The GLP is committed to full transparency. Download and review our 2019 Annual Report

Nanotechnology helps farmers battle increasingly pesticide-resistant weeds, insects with fewer chemicals

| | November 21, 2019

A University of Toronto graduate school project is now extending the life of widely used crop protection products. Vive Crop Protection’s trademarked Allosperse Delivery System uses nanotechnology to create new application methods for existing biological and conventional crop protection products.

With few fully new chemicals coming to market, making existing products work better is a key way to offer farmers additional ways to control pests, weeds and diseases threatening their crops.

“The active (ingredient) needs to get to the right place at the right time and at the right rate, and the biggest challenge is that it’s all on a very, very small scale, such as getting through the waxy cuticle of a leaf surface, for example,” says co-founder and CEO Darren Anderson.

Related article:  Anti-GMO consumers more likely to oppose nanotechnology as well, study finds

Vive developed a nano-scale shuttle — a microscopic web of polymer material – that transports the active ingredient to where it needs to be and keeps it protected until it is deployed. The shuttle mixes well with liquid fertilizer so that farmers can now apply crop protection and fertilizer in a single pass, cutting labor time and fuel costs as well as reducing emissions.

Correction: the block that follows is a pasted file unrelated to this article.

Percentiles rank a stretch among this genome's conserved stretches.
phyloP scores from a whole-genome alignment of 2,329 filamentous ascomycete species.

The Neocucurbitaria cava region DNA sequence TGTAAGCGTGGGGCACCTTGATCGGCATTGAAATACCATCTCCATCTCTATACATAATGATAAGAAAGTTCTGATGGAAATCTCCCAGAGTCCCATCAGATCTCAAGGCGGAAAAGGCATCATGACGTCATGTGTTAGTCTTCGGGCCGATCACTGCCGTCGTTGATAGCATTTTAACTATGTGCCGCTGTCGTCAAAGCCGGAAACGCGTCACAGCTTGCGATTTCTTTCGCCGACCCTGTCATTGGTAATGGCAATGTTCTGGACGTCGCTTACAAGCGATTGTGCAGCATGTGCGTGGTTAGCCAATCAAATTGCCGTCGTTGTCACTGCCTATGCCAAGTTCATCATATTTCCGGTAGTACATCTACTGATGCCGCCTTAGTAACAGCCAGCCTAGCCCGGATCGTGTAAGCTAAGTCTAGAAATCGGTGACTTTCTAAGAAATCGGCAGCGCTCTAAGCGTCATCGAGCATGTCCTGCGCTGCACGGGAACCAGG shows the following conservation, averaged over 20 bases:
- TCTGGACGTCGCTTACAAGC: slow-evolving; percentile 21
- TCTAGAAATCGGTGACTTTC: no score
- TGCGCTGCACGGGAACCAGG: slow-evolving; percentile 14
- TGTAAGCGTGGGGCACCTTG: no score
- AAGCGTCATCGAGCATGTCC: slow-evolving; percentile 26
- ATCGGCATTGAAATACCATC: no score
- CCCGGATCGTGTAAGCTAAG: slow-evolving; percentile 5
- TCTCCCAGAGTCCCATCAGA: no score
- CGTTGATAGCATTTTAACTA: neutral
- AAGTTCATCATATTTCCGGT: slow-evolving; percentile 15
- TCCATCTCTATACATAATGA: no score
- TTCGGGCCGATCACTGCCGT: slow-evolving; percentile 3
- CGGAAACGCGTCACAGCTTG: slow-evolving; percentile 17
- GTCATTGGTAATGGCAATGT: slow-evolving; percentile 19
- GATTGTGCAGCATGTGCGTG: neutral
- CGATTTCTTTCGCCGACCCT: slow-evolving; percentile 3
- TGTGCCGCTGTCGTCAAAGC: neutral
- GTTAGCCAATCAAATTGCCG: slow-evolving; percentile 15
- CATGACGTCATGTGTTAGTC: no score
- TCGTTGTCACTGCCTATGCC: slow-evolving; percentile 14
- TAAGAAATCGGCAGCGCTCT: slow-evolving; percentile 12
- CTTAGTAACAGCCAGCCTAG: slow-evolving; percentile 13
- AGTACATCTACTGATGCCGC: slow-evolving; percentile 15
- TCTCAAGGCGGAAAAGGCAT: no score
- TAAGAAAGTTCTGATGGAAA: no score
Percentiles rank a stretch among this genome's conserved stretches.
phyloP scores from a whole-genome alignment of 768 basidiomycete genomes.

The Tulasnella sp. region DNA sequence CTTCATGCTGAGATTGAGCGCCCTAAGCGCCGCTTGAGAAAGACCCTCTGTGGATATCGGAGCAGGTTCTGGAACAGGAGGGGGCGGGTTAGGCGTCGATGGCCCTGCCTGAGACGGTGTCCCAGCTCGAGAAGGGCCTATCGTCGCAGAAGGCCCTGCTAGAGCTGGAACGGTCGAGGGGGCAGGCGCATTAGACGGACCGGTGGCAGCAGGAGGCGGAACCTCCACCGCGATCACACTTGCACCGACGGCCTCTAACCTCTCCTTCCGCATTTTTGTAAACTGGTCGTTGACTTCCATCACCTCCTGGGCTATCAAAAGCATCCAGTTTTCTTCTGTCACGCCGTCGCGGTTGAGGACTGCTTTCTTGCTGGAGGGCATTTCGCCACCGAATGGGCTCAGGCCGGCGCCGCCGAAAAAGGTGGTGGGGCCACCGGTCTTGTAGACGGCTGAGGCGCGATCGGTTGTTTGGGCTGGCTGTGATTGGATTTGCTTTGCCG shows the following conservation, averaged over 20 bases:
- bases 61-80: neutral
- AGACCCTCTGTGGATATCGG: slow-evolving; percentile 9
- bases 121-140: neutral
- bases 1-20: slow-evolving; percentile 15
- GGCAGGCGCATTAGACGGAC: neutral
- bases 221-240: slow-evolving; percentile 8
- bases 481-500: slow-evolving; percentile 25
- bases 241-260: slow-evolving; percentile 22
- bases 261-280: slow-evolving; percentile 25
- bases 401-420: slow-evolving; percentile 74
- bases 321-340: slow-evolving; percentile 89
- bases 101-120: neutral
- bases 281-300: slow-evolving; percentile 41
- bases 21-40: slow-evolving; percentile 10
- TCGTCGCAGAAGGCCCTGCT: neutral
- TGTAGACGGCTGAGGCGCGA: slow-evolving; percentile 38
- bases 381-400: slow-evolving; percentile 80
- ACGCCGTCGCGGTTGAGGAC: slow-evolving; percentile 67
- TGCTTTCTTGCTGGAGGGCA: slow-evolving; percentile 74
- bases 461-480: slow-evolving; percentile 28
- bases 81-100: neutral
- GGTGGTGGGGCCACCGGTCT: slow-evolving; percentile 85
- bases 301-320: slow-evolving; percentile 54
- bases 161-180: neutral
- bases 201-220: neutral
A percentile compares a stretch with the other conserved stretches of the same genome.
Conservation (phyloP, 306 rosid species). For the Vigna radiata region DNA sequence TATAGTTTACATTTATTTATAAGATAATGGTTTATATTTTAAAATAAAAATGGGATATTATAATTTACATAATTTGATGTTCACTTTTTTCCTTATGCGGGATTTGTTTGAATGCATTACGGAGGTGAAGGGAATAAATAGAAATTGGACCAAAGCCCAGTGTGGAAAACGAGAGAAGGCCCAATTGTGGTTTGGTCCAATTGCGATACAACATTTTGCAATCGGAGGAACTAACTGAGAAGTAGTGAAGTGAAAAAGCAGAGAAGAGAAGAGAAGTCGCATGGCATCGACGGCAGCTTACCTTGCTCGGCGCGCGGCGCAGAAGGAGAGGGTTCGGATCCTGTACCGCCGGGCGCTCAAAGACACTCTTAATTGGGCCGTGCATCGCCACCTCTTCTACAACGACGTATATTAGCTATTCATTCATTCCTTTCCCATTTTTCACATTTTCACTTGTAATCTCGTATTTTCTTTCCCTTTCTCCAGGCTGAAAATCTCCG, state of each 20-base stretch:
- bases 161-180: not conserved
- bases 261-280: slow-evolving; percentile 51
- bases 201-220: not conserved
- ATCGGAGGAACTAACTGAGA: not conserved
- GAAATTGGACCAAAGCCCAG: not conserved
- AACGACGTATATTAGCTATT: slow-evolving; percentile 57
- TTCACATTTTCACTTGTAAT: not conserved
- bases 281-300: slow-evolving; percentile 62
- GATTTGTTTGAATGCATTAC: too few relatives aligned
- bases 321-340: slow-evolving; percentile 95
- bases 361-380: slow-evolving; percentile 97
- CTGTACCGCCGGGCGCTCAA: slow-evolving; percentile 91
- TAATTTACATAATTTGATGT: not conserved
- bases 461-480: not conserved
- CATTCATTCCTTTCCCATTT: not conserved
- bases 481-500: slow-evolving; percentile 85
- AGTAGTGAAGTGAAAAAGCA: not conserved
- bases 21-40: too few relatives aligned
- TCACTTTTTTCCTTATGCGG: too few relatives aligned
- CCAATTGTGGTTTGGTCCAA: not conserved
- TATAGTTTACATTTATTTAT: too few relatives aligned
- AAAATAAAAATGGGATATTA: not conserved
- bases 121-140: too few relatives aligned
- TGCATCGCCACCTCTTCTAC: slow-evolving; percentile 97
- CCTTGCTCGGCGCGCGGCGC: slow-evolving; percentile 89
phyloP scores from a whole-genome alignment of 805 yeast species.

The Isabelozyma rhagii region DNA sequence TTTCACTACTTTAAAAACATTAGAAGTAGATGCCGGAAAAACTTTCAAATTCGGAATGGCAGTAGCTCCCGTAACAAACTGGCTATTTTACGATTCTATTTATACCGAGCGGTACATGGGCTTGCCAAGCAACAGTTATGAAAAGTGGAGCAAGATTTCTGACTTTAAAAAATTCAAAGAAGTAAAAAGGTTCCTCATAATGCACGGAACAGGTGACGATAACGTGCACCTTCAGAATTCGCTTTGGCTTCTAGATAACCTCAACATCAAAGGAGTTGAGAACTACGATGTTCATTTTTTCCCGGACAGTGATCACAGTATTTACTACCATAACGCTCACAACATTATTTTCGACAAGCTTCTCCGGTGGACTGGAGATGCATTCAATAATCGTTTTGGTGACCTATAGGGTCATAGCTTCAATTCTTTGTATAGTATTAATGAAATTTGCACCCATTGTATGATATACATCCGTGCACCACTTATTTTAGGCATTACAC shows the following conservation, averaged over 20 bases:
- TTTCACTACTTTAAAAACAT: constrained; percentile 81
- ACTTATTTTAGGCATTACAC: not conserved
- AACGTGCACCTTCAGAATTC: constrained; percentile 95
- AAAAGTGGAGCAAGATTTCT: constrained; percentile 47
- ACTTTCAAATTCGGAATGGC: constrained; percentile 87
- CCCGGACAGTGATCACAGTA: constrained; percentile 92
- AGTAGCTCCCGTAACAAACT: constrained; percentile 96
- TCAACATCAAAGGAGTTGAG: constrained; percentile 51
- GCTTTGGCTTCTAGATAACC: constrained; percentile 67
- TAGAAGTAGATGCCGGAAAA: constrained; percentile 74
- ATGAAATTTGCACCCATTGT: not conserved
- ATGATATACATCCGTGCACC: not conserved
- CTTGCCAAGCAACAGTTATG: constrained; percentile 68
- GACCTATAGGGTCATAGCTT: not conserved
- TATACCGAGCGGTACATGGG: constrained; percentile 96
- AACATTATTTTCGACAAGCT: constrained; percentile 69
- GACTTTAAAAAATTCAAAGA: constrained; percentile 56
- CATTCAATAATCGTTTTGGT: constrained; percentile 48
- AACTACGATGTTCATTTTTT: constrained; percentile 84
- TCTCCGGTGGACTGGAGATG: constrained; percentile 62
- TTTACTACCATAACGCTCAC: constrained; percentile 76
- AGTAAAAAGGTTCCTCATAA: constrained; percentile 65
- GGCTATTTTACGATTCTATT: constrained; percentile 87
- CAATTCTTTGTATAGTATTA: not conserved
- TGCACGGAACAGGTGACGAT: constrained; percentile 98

It’s innovation that is needed to help farmers keep on top of pests and diseases, especially with resistance pressure mounting ….

Read full, original article: Nanotechnology breathing new life into existing crop protection products

The GLP aggregated and excerpted this article to reflect the diversity of news, opinion, and analysis. Click the link above to read the full, original article.
News on human & agricultural genetics and biotechnology delivered to your inbox.
Optional. Mail on special occasions.

Send this to a friend